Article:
Shake it off and take a step up.

LESSONS we can take from this as educators:
1.  Stay in a success mindset.  
2.  What happens to us as educators isn't nearly as important as how we react to it.
3.  Choose to not give up this year when times are tough.


0

your photo name

What to do if Classroom Observations are Unsatisfactory

This topic, What to do if classroom observations are unsatisfactory, has two parts.  Part I is for principals and Part 2 is for teachers.  I wanted to share some steps to take and the best way to address this. 



Part 1: Principals- What to do if a teacher you observe has an unsatisfactory observation.
  • Keep in mind our role is instructional leader.  We must be able to provide guidance and direction to teachers about classroom management, instructional strategies, student engagement and so on.  If you are going to evaluate a teacher, be willing to provide that guidance and support during this time.
  • Be sensitive but explicit.  In order for the teacher to exactly understand where the shortfall occurred, we need to be explicit in explaining it.  However, be sensitive.  We can explain it in a way that it isn't harsh but instead it's respectful to the profession.  Don't leave the conversation unclear and foggy.  I call this the Thoughtful Approach.
  • One not-so-good evaluation doesn't equate to an unsatisfactory teacher.  Maybe the teacher was having a bad day or the lesson just wasn't thought out in advance.  When a lesson seems to be not working during an observation, I simply walk out and then send a note to the teacher that I will come back at a later time.  If I decide to stay and the lesson was unsatisfactory, I use that as a reflection piece and discuss this with the teacher.  I believe in second chances.  I choose not to write it up but a teachable piece for both teacher and administrator.  However, please note that a consistent unsatisfactory evaluation/observation, takes on a whole other meaning and a totally set of procedures.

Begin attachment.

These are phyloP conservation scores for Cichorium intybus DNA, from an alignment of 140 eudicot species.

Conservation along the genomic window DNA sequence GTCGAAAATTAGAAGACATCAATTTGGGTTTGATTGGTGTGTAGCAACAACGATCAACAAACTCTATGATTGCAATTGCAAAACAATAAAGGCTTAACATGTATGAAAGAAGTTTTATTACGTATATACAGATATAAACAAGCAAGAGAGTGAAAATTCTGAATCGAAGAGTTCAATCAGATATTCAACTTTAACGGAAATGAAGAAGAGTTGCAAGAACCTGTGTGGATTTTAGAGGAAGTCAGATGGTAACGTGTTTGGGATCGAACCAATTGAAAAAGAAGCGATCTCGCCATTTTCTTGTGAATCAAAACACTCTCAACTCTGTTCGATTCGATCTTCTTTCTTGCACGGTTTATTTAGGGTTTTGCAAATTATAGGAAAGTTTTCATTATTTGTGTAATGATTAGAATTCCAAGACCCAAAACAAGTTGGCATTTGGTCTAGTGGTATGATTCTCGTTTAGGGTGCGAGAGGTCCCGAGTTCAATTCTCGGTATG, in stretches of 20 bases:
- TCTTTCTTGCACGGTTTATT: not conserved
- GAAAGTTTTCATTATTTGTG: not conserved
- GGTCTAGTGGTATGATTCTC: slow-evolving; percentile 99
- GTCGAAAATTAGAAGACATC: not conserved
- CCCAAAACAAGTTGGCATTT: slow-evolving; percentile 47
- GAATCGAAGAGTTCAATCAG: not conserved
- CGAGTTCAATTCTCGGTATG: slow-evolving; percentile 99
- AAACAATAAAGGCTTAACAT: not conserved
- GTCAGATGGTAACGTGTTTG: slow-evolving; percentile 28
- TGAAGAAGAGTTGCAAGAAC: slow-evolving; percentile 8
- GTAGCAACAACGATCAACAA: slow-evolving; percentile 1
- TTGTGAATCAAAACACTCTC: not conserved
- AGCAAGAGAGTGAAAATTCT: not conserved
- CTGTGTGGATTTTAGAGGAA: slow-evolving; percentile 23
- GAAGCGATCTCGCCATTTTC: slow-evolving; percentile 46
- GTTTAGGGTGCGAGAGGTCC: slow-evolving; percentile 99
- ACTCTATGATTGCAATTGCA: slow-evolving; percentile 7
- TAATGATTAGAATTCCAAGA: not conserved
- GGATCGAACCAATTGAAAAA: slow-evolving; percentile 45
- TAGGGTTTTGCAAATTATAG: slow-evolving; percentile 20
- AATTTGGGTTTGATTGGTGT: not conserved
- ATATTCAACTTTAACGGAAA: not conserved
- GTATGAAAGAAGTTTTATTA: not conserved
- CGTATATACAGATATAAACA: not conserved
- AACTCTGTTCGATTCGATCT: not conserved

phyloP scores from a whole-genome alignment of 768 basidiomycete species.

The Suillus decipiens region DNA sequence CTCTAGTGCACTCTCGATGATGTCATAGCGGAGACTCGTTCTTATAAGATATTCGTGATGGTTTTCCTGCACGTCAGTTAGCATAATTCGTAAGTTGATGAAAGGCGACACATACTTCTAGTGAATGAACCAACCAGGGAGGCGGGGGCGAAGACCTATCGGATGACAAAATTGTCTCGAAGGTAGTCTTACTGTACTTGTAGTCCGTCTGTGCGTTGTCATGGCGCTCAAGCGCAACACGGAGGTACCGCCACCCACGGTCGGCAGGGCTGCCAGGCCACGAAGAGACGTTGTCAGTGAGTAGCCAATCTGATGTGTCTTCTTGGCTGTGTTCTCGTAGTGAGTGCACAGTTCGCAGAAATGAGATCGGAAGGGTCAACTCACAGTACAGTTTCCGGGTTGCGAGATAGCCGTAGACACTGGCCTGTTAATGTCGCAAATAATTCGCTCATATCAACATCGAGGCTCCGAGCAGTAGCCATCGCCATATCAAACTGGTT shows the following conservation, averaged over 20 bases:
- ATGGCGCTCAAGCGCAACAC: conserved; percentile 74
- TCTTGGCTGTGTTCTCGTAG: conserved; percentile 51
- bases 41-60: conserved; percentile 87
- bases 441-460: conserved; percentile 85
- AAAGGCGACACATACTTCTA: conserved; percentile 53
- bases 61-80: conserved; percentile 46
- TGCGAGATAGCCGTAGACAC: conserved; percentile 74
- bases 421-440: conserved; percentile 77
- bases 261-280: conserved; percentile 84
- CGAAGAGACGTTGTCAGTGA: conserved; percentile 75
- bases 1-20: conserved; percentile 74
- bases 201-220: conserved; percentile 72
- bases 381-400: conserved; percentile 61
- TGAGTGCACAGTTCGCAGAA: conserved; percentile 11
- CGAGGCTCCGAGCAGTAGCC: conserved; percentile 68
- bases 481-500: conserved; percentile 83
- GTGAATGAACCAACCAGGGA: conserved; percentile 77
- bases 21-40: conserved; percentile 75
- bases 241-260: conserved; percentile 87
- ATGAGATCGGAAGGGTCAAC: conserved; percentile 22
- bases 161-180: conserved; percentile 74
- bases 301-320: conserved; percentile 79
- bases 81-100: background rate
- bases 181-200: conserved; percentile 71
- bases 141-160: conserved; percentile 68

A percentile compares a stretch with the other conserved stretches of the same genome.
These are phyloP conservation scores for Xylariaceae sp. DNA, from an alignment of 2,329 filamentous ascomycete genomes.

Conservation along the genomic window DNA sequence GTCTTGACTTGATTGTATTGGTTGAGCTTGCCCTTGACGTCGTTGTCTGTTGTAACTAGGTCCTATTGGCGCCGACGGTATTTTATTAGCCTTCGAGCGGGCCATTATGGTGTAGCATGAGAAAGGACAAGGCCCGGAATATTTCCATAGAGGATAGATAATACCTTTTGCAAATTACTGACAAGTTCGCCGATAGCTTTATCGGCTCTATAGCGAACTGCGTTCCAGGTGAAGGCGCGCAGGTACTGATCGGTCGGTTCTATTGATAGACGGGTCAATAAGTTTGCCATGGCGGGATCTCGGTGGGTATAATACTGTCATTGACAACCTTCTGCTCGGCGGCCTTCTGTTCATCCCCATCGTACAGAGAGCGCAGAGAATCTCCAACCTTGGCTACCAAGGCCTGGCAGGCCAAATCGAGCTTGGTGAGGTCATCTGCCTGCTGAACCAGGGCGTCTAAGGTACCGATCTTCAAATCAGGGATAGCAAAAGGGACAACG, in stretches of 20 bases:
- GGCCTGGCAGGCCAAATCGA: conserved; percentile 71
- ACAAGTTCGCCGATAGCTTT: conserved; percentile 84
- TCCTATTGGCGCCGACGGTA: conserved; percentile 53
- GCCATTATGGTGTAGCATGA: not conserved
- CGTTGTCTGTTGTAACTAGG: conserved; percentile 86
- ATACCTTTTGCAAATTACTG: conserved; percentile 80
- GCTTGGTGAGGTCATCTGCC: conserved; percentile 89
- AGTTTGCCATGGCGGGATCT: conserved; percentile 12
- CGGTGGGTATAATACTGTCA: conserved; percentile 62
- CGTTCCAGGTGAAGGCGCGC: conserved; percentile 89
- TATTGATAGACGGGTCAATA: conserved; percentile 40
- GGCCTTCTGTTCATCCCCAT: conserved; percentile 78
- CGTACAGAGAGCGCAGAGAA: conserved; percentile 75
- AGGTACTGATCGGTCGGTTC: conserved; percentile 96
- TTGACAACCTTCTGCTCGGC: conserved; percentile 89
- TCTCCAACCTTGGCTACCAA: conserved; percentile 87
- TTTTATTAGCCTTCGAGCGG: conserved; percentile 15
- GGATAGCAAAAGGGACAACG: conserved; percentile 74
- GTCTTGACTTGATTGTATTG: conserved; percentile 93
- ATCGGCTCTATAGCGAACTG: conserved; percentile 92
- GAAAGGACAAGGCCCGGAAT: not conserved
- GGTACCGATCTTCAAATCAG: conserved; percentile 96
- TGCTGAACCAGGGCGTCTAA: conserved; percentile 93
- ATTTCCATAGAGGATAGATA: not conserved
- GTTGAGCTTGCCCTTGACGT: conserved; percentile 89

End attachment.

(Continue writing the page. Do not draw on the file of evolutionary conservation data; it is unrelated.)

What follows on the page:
• A teacher who is struggling in content, classroom management and instructional skills needs support in professional development.  As the principal, locate training that this teacher can attend to become a stronger teacher.
  • A teacher who is struggling in their performance needs a mentor teacher.  I have new teachers observe their mentor teacher every month.  The mentor teacher also observes the new teacher for peer guidance.  
  • Here's my judgement call in evaluations that are unsatisfactory:  A teacher who is willing but can't is reachable.  A teacher who won't put the effort out but could improve is often the hardest to reach.
  • Set goals and create an improvement plan for the teacher ASAP.  Follow up and follow through with this plan.  The teacher and administrator need to be partners in reaching successful evaluations.  Keep lines of communication open through this process until the goals are met. 
  • If you have instructional coaches on your campus, have this staff member model effective lessons or provide trainings and support.
  • Provide consistent feedback to the teacher in order to support them in improving their practice.